Mike Tyson vs. Pinklon Thomas
1987-05-30 : Mike Tyson 218¾ lbs beat Pinklon Thomas 217¾ lbs by TKO at 2:00 in round 6 of 12
- Location: Las Vegas Hilton, Outdoor Arena, Las Vegas, Nevada, USA
- Referee: Carlos Padilla
- Judge: Dalby Shirley 49-46
- Judge: Gordon Volkman 50-44
- Judge: Harry Gibbs 49-46
- Ring Announcer: Chuck Hull
- Aired On: HBO (Main Event)
- World Boxing Council Heavyweight Title (2nd defense of Tyson)
- World Boxing Association Heavyweight Title (1st defense of Tyson)
Mike Tyson defended his heavyweight titles by knocking Pinklon Thomas out at two minutes of the sixth round. The end came after a fast and furious first round by Tyson was defused by Thomas, who resorted to jab-and-grab tactics that left Tyson groping for a way out of his foe's grasp. For Tyson, the answer came abruptly in the sixth. He hurt Thomas with a right to the body, followed swiftly by a right uppercut to the chin. That punch sequence is a favorite of Tyson's, and often produces great damage. But for Iron Mike, it was a left hook to Thomas's head that put The Pink Man, as Thomas is called, in deep trouble. When the left hook landed, Thomas reeled backward, with Tyson in hot pursuit. Tyson let his hands go, pounding Thomas with rights and lefts until Thomas, a 29-year-old fighter from Los Angeles, fell backward onto the canvas. Thomas was glassy-eyed, and blood was streaming down his face. Referee Carlos Padilla leaned over Thomas and began his count. By the time he got to nine, Thomas's trainer, Angelo Dundee, had climbed into the ring and was signaling that he wanted the fight ended. Padilla ended it, and the fight was officially declared a technical knockout.
Against Thomas, Tyson came out with a bombs-away fight plan that nearly made an early evening of it. He hurt Thomas and bloodied him with devastating lefts and rights, and seemed on the verge of downing the former WBC champion later in the opening round. But Thomas - who, as Tyson said afterward, took a great shot - survived the round and, rather than trade punches with Tyson, went to Plan B. That was a more conservative approach, and Thomas had his moments with it, using a heavy-handed jab to keep Tyson off-stride and then tying him up when the champion, slugger moved in. At times, he met the oncoming Tyson with short right hands. Mostly, though, he confounded Tyson by frequent clinches.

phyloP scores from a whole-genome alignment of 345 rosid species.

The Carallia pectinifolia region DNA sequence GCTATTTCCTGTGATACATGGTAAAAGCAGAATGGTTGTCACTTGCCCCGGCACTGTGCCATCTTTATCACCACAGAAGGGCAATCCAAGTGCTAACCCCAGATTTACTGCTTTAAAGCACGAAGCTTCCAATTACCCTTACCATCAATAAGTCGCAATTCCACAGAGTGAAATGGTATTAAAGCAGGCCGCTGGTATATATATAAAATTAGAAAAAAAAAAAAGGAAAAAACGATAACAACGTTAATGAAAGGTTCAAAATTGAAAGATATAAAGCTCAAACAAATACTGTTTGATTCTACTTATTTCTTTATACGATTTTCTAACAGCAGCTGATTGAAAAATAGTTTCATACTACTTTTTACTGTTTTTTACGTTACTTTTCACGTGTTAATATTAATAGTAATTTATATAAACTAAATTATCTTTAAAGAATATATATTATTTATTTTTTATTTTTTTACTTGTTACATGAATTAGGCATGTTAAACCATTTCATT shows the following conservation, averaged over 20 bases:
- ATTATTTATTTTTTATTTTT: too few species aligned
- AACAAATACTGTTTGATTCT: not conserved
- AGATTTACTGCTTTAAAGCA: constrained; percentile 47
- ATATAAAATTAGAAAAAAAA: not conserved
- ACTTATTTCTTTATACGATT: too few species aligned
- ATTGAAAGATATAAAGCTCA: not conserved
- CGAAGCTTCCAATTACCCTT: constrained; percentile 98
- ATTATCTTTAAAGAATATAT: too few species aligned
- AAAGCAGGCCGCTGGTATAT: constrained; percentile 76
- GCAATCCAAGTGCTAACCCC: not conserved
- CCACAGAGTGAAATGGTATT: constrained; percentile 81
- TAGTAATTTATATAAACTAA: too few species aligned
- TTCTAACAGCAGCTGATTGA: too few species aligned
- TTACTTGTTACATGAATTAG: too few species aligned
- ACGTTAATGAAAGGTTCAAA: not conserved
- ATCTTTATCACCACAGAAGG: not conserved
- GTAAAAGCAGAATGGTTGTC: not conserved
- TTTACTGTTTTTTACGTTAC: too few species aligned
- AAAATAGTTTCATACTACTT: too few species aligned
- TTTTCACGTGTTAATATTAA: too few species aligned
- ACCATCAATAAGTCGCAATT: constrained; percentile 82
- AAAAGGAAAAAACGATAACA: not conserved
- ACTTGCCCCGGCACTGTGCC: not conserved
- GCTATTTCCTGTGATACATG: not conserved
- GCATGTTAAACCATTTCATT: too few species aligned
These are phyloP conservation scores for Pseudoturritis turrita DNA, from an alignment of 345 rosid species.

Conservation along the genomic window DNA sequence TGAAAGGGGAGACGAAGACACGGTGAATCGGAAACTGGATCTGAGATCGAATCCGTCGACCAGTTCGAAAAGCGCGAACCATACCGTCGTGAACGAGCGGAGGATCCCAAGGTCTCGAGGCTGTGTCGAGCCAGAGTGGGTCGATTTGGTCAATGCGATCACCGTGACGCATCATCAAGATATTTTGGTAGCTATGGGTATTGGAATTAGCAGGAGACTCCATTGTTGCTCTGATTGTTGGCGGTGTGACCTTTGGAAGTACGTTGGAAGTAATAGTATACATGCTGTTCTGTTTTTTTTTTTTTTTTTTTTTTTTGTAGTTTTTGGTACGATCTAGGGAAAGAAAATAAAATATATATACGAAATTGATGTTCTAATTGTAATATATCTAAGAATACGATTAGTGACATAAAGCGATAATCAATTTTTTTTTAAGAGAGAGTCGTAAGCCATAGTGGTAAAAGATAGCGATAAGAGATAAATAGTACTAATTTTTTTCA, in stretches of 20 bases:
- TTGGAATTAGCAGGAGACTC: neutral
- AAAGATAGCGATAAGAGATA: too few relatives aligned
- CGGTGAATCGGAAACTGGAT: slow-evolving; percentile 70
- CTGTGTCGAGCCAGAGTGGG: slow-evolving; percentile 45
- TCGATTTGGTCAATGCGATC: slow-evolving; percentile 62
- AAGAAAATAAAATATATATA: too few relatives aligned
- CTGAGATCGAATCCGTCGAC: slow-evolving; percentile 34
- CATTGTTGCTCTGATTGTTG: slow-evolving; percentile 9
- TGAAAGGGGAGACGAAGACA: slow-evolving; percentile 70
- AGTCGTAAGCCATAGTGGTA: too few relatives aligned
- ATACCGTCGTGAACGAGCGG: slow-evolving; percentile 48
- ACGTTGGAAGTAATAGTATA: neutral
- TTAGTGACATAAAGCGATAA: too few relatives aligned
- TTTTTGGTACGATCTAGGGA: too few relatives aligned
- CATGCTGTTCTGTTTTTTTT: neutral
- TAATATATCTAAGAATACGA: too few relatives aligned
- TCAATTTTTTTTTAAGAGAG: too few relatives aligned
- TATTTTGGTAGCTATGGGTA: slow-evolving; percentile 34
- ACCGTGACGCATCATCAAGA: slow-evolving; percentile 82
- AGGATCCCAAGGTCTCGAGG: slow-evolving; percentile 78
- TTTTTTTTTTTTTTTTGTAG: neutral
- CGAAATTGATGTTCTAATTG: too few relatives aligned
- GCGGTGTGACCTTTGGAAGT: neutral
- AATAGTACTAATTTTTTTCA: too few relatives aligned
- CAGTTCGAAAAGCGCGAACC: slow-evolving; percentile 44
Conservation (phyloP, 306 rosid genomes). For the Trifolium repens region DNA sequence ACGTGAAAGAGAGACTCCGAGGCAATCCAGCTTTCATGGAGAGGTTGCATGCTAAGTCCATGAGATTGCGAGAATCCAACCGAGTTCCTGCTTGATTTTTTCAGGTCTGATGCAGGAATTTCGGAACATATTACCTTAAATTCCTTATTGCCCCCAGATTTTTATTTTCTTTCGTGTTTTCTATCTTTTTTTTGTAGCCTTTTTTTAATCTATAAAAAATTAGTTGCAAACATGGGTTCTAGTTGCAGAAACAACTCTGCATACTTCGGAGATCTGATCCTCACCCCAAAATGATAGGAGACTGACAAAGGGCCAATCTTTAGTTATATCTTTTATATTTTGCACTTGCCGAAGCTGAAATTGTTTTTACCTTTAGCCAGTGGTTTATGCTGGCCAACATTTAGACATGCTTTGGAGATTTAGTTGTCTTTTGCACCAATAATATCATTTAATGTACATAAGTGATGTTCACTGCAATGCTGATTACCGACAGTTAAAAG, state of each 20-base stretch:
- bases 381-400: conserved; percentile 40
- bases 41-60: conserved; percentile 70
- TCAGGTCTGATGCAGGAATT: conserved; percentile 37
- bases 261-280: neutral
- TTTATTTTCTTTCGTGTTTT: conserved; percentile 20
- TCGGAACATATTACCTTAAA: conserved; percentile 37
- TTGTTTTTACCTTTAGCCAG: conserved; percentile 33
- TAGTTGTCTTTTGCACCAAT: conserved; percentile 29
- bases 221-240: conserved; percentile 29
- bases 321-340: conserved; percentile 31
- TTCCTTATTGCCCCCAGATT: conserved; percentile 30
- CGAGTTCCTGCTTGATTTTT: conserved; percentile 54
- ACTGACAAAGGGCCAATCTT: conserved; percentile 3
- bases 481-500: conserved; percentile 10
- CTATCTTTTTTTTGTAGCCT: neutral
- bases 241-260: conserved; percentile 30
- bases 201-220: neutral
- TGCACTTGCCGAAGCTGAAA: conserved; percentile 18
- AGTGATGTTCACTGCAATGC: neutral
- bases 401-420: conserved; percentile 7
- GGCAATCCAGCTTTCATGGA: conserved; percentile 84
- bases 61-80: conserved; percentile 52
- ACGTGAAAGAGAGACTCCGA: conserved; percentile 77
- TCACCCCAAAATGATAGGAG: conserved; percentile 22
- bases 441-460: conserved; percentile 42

- Mike Tyson 29-0 (26 KOs) vs. Pinklon Thomas 29-1-1 (24 KOs)
- Thomas entered ranked as the # 1 heavyweight contender by the WBC and was Tyson's mandatory opponent. The WBA threatened not to sanction the bout.
- It was the first knockout loss of Thomas's professional career.
- Before the sixth round, Thomas had to change the glove of his left hand when, he said, the attached thumb on the glove began to come apart.
- "Every shot was thrown with bad intentions. I was hoping he would get up so I could hit him again and keep him down." - Mike Tyson
- "I saw something in previous fights. He would get tired and I said if I don't knock him out early, when he's tired he won't have no defense and it will be spectacular. I knew he would get tired somewhere around the seventh round. I saw in the last few fights he was gasping for a little air. I knew he was getting tired. As you know he has a great jab, like everyone knows. He was a great fighter and I proved I'm the best fighter in the world because I've beat the best fighters in the world." - Tyson in the post-fight interview with Larry Merchant.
- "It was my pleasure to give you a shot at the title, because you deserve it." -Tyson to Thomas in the ring following the bout.
- "Before our fight, I was working with “Scrap Iron” Johnson and during sparring I exchanged right hands with my sparring partner and my right shoulder popped. I went to a chiropractor and they didn’t do much there for me. A few weeks before the fight, Angelo Dundee my trainer, told me not to take the fight, but I figured I could beat him with my jab which was pretty good. But, I found out in the fight, I could not stick and move which caused me to get caught and that was the end of the fight." - Pinklon Thomas in a 2003 interview with Ringside Report.